Col d Alfred
Ken takes a rest at the collado


After deciding that climbing Forcanada without a rope was probably not a good idea for us we decided to traverse north along the ridge and do the Turo de Tres Puntes 2899m.  
On the ridge
On the ridge


This was soon reached and getting to the highest of the Puntes required a bit of rock scrambling. The rock was sound and had good holds and friction so we soon were shaking hands on top.

Close to the summit we were amazed to see a small sedum growing ostensibly out of the blank rock face.

 
Signs of natural life
Sedum


We could only wonder at the tenacity of nature.

 
Turó de Tres Puntes - 2899m.
On top of Tres Puntes





















After a short stop it was back to the collado where we had left our sacs and away in the opposite direction to the Cap deth Hòro 2969 m.



 
Cap deth Hòro
Ken approaches the Cap deth Horo
 
On the rocks
Johnnie gets some rock action in - Foto by Ken














The ridge looked quite imposing and steep from our position but after the snow section we reached the rock and found that it had no real difficulties and we were soon on top of our second hill of the day.









































 
Cap deth Hòro - 2969m.
Cap deth Horo summit - Foto by Ken
















 
Tuc de Molières
Tuc des Molliers


 
Tuc de Molières summit
Tuc des Molliers summit - Foto by Ken


We decided to complete a trio of tops by climbing the Tuc de Molliéres 3010 m.
Then we dropped our sacs again and made an easy ascent, although our legs were feeling a trifle weary at that stage.




On the top we found a stone cairn that was quite reminiscent of some of those to be seen at home.
This one was a lot neater though, probably having been constructed by a builder on vacation.




















As forseen earlier in the day, the snow condition was excellent, nice and crispy just how we like it and it was no effort to trundle back, collect our sacs and head down around 3:00pm.

Ken reminded me that on descending the Cap deth Hòro we had some difficulty route finding and that he had accidently kicked down a couple of boulders that narrowly missed me thus avoiding a potentially fatal conclusion to the day.
Although I do now faintly recall some mention of loose rock, at the time I was too high on adrenaline to notice my imminent demise or even losing my way down.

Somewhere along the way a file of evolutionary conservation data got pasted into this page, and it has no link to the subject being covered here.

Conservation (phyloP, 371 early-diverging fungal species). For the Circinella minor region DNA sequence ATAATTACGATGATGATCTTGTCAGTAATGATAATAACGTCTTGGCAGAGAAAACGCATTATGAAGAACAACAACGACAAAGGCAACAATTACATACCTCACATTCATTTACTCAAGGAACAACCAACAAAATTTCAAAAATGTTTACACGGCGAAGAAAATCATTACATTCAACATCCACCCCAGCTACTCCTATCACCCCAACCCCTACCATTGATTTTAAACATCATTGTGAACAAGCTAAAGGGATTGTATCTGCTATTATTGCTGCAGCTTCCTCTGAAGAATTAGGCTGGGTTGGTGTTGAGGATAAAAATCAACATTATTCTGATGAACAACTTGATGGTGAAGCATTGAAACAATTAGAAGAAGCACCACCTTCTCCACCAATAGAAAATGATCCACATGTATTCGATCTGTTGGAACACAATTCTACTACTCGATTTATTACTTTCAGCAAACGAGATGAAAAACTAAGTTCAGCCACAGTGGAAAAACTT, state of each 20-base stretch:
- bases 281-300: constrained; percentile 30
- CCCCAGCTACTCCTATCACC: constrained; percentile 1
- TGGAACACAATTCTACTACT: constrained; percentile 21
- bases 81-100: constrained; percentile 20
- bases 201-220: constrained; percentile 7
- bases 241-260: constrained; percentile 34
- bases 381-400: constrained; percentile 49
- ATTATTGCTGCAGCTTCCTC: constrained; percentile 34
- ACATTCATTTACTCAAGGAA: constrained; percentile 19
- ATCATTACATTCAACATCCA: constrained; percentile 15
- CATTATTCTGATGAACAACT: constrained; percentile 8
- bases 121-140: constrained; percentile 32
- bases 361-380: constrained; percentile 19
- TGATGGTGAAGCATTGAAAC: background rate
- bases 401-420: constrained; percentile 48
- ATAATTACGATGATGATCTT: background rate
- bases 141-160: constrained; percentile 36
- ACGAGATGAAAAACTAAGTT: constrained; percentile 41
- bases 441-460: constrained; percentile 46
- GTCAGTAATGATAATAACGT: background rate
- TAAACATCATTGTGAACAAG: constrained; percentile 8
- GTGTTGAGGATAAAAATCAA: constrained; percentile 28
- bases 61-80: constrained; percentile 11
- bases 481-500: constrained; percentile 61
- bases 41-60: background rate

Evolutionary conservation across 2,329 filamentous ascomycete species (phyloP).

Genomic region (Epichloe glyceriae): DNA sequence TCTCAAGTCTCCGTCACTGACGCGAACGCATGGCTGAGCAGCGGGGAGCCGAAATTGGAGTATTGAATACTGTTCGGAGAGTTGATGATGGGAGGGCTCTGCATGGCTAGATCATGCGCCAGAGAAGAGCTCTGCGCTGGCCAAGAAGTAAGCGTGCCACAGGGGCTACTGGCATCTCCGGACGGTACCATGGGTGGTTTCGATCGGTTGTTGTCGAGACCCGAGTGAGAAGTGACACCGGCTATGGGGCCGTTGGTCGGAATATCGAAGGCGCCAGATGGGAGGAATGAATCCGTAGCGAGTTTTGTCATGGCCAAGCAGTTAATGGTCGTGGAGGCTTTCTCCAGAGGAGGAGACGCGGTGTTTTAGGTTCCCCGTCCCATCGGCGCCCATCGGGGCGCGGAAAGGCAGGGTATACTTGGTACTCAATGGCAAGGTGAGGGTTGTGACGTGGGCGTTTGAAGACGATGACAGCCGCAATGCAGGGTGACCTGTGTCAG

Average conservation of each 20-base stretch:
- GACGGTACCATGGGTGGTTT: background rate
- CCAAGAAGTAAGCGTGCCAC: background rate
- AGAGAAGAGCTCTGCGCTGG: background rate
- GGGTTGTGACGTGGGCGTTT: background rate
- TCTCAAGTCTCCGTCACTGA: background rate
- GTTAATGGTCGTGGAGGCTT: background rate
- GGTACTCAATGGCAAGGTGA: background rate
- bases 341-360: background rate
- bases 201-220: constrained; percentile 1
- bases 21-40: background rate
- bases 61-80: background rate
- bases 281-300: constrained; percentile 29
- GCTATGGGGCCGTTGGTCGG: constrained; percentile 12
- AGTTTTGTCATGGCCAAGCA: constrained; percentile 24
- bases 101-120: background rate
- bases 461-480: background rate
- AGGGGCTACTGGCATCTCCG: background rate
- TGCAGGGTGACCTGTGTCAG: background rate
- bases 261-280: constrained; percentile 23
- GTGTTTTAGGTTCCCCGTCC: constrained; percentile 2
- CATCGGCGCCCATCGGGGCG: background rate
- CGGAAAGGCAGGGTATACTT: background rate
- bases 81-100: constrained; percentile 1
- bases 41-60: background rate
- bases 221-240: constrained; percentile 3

We got back to the car at 18:30 and drove down to the Hospital de Benas for a well earned large beer.


May 17th 2012 – Rest day – trip to Vielha in the Val d’Aran

 
Bell tower in Vielha
Viehla town centre. Foto by Ken



After a leisurely breakfast in Benasque we drove down the valley to Castejón de Sos where we took the very scenic road over the hills to Pont de Suert and headed north through the 7 km. tunnel to Vielha.

Johnnie had been there briefly back in the seventies whilst working in Valencia but it was Ken’s first visit. The whole town was pretty quiet so Ken was not too impressed. We imagined that it would be much livelier in winter when the skiers are in town. We walked around a bit sightseeing and managed to locate a hotel and bar with some signs of life. We sat outside there in the sun and consumed our obligatory beers and tapas.

Although I mentioned earlier that we hadn't had much rain, the big exception was a brief storm with thunder and lightning about 8:30pm. Luckily for us we were back in Benasque by then and sheltering in the hotel whilst we consumed our evening meal.



 
Viehla
Crossing the river in Viehla.













During our walks, I had managed to wreck one of my walking poles and had lost the steel tip. I went to the aforementioned Emporium to see if they had spares or could repair it. They offered to replace the tips on both poles and we left knowing that as they closed at 9:00pm so I would have to go back or be pole less the next day.